It can be incredibly frustrating to argue against someone who is convinced by the idea of preformed gender roles in society because they feel that "scientists have proven that male/female brains are different" and that to think otherwise somehow flies in the face of common sesne. Gender roles in society are supposedly natural and pre-ordained and we should learn to like them and love them.

It's so easy to believe in the myth and Cordelia Fine does an excellent job of outlining why this is a myth
Kara Babcock
Pink is for girls and blue is for boys, and that’s just the way it is, right? Girls like nurturing toys and boys like toys that involve motion or action, and don’t even bother trying to change those habits—they’re ingrained at birth, yeah? Doubtless you’ve heard these and other stereotypes and claims about the biological origins of sex differences. In some cases, such as the pink/blue divide, you might already be aware of the history of the phenomenon, including the fact that the colour assignme ...more
Deborah Ideiosepius
My last Australian book of 2019; this was a brilliant, non fiction review, analysis and occasionally refutal of the science between gender differences.

It was really interesting to me because I do not often follow science pertaining to gender differences, I think most of it is a steaming pile of hose apples and I get annoyed by people doing obviously bad science. In that way this book was perfect for me as it addresses a lot of bad science and I loved the erudite, witty way in which the author cr
Aug 11, 2012 rated it really liked it  ·  review of another edition
Shelves: owned, feminism
A spirited debunking of the perennial claims that women are different (and usually, it so happens that this difference is in truth inferiority) from men because SCIENCE. It is both amusing and infuriating to read how sexist scientists and journalists try angle after angle, and when one is debunked (say, no, brain size does not actually matter), they find another, even more dubious claim.

This is not a book without faults. Firstly, the author veers to the verbose side, and secondly, the book pays
Barbara (The Bibliophage)
Cordelia Fine is a scientist, feminist, and a mom. Her book debunks studies that purport to be solid science, but ultimately just support gender stereotypes. She discusses how gender neutral parenting is nearly impossible in today’s society. And how this, along with neuroplasticity, mean that brains cannot possibly be hard-wired by gender. (Neuroplasticity = brain’s ability to change.)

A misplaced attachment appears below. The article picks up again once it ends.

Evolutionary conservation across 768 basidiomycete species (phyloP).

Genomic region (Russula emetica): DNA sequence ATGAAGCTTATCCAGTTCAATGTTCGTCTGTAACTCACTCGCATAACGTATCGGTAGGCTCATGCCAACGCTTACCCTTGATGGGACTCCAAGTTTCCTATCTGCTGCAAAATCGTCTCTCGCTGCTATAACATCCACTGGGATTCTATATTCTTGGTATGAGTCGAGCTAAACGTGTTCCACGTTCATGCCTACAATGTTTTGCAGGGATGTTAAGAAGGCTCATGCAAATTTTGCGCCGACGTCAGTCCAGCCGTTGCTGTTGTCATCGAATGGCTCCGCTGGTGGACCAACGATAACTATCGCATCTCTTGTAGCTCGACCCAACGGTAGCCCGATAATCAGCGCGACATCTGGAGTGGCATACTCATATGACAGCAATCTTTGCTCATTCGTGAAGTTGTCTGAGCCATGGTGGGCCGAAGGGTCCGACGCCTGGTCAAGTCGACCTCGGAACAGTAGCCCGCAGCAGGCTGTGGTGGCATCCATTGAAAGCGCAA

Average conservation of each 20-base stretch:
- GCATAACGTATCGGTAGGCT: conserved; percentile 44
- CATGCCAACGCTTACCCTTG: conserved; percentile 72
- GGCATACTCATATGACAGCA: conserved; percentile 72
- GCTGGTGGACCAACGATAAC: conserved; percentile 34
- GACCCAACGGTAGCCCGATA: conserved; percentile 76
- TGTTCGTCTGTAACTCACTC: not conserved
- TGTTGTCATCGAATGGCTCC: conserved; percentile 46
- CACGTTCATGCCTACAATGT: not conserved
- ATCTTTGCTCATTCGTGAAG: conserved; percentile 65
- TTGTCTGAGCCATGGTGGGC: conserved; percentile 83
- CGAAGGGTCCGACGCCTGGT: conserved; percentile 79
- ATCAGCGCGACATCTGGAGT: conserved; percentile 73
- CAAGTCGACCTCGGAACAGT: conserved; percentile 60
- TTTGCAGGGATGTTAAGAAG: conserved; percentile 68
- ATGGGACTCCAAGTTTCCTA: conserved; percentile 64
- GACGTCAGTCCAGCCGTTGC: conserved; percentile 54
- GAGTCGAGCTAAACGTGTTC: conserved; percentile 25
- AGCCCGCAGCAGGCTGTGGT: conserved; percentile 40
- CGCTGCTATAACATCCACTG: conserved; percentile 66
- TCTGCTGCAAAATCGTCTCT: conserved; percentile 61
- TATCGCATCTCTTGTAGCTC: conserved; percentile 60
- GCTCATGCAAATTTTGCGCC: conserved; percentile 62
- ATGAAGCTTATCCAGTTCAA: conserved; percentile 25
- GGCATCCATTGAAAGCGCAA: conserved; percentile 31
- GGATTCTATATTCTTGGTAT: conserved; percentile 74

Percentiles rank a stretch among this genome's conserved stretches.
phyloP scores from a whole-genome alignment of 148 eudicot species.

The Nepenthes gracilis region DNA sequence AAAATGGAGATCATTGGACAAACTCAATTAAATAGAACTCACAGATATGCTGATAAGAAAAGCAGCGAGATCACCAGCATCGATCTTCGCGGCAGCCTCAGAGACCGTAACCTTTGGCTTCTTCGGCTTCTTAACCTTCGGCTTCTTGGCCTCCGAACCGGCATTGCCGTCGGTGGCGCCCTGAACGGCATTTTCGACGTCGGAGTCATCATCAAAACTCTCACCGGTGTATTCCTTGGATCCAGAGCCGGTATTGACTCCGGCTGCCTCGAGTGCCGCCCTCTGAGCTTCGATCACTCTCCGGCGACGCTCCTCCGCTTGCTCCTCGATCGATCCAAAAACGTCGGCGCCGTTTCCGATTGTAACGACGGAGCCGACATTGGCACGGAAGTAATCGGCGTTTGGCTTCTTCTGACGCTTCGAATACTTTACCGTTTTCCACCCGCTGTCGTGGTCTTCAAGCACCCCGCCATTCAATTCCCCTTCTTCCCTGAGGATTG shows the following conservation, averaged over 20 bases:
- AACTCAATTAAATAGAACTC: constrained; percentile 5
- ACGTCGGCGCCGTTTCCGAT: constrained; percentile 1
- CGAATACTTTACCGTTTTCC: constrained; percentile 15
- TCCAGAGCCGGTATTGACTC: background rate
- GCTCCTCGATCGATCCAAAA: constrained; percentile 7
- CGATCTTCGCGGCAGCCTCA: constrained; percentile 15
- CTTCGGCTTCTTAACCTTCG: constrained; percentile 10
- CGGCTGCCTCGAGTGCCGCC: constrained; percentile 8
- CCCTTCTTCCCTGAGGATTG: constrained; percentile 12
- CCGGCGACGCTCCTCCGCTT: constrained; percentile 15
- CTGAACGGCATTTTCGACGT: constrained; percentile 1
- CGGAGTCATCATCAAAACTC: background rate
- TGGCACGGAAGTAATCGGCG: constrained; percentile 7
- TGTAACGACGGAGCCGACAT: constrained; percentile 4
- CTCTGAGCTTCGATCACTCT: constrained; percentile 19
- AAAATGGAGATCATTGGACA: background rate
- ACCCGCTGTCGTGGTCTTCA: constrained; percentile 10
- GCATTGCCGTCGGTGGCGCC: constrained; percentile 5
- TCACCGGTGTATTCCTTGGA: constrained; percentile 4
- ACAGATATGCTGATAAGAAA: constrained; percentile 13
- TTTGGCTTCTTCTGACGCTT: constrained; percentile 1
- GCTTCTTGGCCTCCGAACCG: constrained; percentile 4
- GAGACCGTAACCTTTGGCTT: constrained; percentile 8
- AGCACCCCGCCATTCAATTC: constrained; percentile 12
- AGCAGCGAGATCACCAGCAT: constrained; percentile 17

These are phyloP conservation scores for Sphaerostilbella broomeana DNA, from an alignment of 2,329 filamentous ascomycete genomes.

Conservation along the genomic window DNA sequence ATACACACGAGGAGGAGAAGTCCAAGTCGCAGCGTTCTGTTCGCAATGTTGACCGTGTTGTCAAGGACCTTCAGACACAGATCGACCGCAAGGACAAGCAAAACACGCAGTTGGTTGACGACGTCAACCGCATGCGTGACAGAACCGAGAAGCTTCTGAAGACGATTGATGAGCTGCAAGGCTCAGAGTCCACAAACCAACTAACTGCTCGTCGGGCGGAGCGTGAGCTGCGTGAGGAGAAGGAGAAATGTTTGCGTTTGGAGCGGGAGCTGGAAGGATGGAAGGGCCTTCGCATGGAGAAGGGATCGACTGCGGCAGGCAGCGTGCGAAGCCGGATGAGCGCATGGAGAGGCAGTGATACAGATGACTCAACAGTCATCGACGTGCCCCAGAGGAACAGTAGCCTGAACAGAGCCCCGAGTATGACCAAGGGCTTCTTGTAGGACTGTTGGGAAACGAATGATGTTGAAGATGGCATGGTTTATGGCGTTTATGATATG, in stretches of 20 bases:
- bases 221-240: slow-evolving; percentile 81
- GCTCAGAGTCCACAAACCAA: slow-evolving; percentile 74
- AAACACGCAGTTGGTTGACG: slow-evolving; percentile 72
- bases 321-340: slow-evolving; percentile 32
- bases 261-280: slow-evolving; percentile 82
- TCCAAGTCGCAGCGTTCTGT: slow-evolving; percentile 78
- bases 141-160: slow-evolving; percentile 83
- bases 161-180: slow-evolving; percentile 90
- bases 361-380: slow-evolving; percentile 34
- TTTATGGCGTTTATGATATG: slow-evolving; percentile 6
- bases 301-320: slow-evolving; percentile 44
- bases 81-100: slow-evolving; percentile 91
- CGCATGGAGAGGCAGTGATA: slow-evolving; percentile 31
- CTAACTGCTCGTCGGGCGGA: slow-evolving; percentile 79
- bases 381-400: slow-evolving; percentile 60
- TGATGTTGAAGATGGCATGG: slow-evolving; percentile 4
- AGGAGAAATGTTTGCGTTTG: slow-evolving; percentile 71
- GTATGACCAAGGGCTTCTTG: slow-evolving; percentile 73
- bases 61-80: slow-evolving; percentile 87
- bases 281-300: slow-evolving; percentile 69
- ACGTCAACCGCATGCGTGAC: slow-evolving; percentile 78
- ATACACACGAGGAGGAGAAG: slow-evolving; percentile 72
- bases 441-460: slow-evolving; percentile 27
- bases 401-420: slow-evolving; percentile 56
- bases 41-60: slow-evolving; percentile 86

Many more details in my review at TheBibliophage.
The Crimson Fucker
God damn! This book actually changed the way I see the world!! I shall do it justice with a worthy review! Just way till I get my hands on a computer!
Many of the general ideas presented in this book were familiar to me: claims of true neurological basis for differences between the sexes are bunk; areas in which people seem to be 'deficient' are often socially created rather than biological; current conceptions of binary gender essentialism must be abandoned. However, for all that the conclusions Cordelia Fine drew were hardly surprising to me, reading this book had a significant impact. It felt almost like an out of body experience, to read a ...more
Jul 08, 2011 rated it liked it  ·  review of another edition
Cordelia Fine attempts to refute the popular idea that men and women have an innate neurological difference which results in different brains. I read this book after "The Essential Difference" by Simon Baron-Cohen. I recommend reading them in that order because Fine's book refutes many of the points made in Baron-Cohen's.

Fine makes a good case that many of the differences we see in gender could readily be traced back to cultural or sociological phenomena, and that it is too early to declare tha
DNF @20%.

This wasn't exactly bad, in the sense that its subject is both interesting and important. It's the execution that doesn't do it for me at all.

Namely, I had trouble with the prose which I found rather stiff despite Fine's efforts at humour. I wouldn't complain about it if this was an unapologetically academic text with stiff language throughout, but the random insertion of jokes was jarring to me.